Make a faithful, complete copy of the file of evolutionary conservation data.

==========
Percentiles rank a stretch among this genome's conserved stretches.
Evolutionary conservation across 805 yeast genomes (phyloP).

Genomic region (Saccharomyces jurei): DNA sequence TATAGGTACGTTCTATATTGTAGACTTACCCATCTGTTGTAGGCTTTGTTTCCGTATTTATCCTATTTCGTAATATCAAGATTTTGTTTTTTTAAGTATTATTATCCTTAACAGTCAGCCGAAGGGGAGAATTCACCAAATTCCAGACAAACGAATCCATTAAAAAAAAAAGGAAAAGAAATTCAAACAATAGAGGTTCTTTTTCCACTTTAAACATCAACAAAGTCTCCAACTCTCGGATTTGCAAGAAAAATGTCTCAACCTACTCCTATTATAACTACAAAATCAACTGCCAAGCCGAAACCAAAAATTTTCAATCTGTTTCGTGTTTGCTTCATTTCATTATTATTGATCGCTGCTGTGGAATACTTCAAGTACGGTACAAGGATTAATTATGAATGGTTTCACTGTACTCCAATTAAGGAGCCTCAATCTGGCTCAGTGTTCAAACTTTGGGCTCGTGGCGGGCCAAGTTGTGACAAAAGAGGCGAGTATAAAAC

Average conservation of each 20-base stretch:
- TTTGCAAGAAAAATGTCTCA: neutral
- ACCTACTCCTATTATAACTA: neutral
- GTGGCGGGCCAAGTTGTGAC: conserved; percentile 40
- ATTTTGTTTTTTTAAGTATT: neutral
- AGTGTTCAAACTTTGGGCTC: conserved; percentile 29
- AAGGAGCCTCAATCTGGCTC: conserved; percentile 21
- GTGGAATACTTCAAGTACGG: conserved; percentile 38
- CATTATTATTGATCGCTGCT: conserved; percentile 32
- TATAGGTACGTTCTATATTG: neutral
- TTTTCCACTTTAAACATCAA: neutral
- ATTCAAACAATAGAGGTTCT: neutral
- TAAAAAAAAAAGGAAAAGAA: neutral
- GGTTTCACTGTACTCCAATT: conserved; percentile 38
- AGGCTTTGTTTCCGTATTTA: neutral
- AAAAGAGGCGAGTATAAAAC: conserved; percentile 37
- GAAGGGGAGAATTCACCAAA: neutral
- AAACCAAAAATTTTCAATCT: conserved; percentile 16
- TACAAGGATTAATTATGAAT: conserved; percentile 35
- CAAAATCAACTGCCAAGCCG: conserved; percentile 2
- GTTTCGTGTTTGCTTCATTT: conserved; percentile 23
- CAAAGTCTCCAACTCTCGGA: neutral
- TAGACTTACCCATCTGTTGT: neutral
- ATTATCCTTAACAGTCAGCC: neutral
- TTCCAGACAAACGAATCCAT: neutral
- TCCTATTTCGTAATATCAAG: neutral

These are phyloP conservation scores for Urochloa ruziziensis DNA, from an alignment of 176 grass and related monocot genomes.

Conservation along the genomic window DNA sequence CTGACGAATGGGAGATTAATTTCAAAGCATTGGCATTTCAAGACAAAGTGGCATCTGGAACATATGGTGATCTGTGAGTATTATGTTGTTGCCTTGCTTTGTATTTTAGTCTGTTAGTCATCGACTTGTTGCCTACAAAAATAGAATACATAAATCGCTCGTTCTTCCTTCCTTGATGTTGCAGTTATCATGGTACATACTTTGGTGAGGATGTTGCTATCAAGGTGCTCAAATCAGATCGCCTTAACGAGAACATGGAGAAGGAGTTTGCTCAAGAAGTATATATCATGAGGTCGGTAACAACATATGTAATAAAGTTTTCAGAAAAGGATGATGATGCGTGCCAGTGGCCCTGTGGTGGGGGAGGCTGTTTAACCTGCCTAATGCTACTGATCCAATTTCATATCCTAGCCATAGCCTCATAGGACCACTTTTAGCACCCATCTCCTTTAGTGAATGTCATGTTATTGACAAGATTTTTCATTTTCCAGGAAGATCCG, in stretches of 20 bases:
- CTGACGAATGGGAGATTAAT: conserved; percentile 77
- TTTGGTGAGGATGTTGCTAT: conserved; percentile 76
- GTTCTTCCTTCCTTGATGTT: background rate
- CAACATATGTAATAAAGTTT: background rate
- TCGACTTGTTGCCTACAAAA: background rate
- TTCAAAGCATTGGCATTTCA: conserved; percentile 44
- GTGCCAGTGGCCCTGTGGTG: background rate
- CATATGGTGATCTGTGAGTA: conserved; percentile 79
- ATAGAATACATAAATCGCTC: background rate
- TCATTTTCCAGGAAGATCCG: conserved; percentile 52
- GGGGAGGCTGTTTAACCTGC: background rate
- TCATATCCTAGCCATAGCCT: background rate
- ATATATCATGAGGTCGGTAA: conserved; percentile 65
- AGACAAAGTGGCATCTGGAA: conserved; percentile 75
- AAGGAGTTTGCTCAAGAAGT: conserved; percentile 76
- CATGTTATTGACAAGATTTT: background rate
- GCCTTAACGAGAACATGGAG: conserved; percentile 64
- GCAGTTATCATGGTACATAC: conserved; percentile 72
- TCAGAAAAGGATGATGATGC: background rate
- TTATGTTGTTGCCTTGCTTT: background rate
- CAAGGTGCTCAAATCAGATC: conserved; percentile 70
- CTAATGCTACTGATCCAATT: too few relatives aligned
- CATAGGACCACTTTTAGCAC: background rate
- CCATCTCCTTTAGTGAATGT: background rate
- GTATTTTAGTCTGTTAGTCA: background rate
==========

Percentiles rank a stretch among this genome's conserved stretches.
Evolutionary conservation across 805 yeast genomes (phyloP).

Genomic region (Saccharomyces jurei): DNA sequence TATAGGTACGTTCTATATTGTAGACTTACCCATCTGTTGTAGGCTTTGTTTCCGTATTTATCCTATTTCGTAATATCAAGATTTTGTTTTTTTAAGTATTATTATCCTTAACAGTCAGCCGAAGGGGAGAATTCACCAAATTCCAGACAAACGAATCCATTAAAAAAAAAAGGAAAAGAAATTCAAACAATAGAGGTTCTTTTTCCACTTTAAACATCAACAAAGTCTCCAACTCTCGGATTTGCAAGAAAAATGTCTCAACCTACTCCTATTATAACTACAAAATCAACTGCCAAGCCGAAACCAAAAATTTTCAATCTGTTTCGTGTTTGCTTCATTTCATTATTATTGATCGCTGCTGTGGAATACTTCAAGTACGGTACAAGGATTAATTATGAATGGTTTCACTGTACTCCAATTAAGGAGCCTCAATCTGGCTCAGTGTTCAAACTTTGGGCTCGTGGCGGGCCAAGTTGTGACAAAAGAGGCGAGTATAAAAC

Average conservation of each 20-base stretch:
- TTTGCAAGAAAAATGTCTCA: neutral
- ACCTACTCCTATTATAACTA: neutral
- GTGGCGGGCCAAGTTGTGAC: conserved; percentile 40
- ATTTTGTTTTTTTAAGTATT: neutral
- AGTGTTCAAACTTTGGGCTC: conserved; percentile 29
- AAGGAGCCTCAATCTGGCTC: conserved; percentile 21
- GTGGAATACTTCAAGTACGG: conserved; percentile 38
- CATTATTATTGATCGCTGCT: conserved; percentile 32
- TATAGGTACGTTCTATATTG: neutral
- TTTTCCACTTTAAACATCAA: neutral
- ATTCAAACAATAGAGGTTCT: neutral
- TAAAAAAAAAAGGAAAAGAA: neutral
- GGTTTCACTGTACTCCAATT: conserved; percentile 38
- AGGCTTTGTTTCCGTATTTA: neutral
- AAAAGAGGCGAGTATAAAAC: conserved; percentile 37
- GAAGGGGAGAATTCACCAAA: neutral
- AAACCAAAAATTTTCAATCT: conserved; percentile 16
- TACAAGGATTAATTATGAAT: conserved; percentile 35
- CAAAATCAACTGCCAAGCCG: conserved; percentile 2
- GTTTCGTGTTTGCTTCATTT: conserved; percentile 23
- CAAAGTCTCCAACTCTCGGA: neutral
- TAGACTTACCCATCTGTTGT: neutral
- ATTATCCTTAACAGTCAGCC: neutral
- TTCCAGACAAACGAATCCAT: neutral
- TCCTATTTCGTAATATCAAG: neutral

These are phyloP conservation scores for Urochloa ruziziensis DNA, from an alignment of 176 grass and related monocot genomes.

Conservation along the genomic window DNA sequence CTGACGAATGGGAGATTAATTTCAAAGCATTGGCATTTCAAGACAAAGTGGCATCTGGAACATATGGTGATCTGTGAGTATTATGTTGTTGCCTTGCTTTGTATTTTAGTCTGTTAGTCATCGACTTGTTGCCTACAAAAATAGAATACATAAATCGCTCGTTCTTCCTTCCTTGATGTTGCAGTTATCATGGTACATACTTTGGTGAGGATGTTGCTATCAAGGTGCTCAAATCAGATCGCCTTAACGAGAACATGGAGAAGGAGTTTGCTCAAGAAGTATATATCATGAGGTCGGTAACAACATATGTAATAAAGTTTTCAGAAAAGGATGATGATGCGTGCCAGTGGCCCTGTGGTGGGGGAGGCTGTTTAACCTGCCTAATGCTACTGATCCAATTTCATATCCTAGCCATAGCCTCATAGGACCACTTTTAGCACCCATCTCCTTTAGTGAATGTCATGTTATTGACAAGATTTTTCATTTTCCAGGAAGATCCG, in stretches of 20 bases:
- CTGACGAATGGGAGATTAAT: conserved; percentile 77
- TTTGGTGAGGATGTTGCTAT: conserved; percentile 76
- GTTCTTCCTTCCTTGATGTT: background rate
- CAACATATGTAATAAAGTTT: background rate
- TCGACTTGTTGCCTACAAAA: background rate
- TTCAAAGCATTGGCATTTCA: conserved; percentile 44
- GTGCCAGTGGCCCTGTGGTG: background rate
- CATATGGTGATCTGTGAGTA: conserved; percentile 79
- ATAGAATACATAAATCGCTC: background rate
- TCATTTTCCAGGAAGATCCG: conserved; percentile 52
- GGGGAGGCTGTTTAACCTGC: background rate
- TCATATCCTAGCCATAGCCT: background rate
- ATATATCATGAGGTCGGTAA: conserved; percentile 65
- AGACAAAGTGGCATCTGGAA: conserved; percentile 75
- AAGGAGTTTGCTCAAGAAGT: conserved; percentile 76
- CATGTTATTGACAAGATTTT: background rate
- GCCTTAACGAGAACATGGAG: conserved; percentile 64
- GCAGTTATCATGGTACATAC: conserved; percentile 72
- TCAGAAAAGGATGATGATGC: background rate
- TTATGTTGTTGCCTTGCTTT: background rate
- CAAGGTGCTCAAATCAGATC: conserved; percentile 70
- CTAATGCTACTGATCCAATT: too few relatives aligned
- CATAGGACCACTTTTAGCAC: background rate
- CCATCTCCTTTAGTGAATGT: background rate
- GTATTTTAGTCTGTTAGTCA: background rate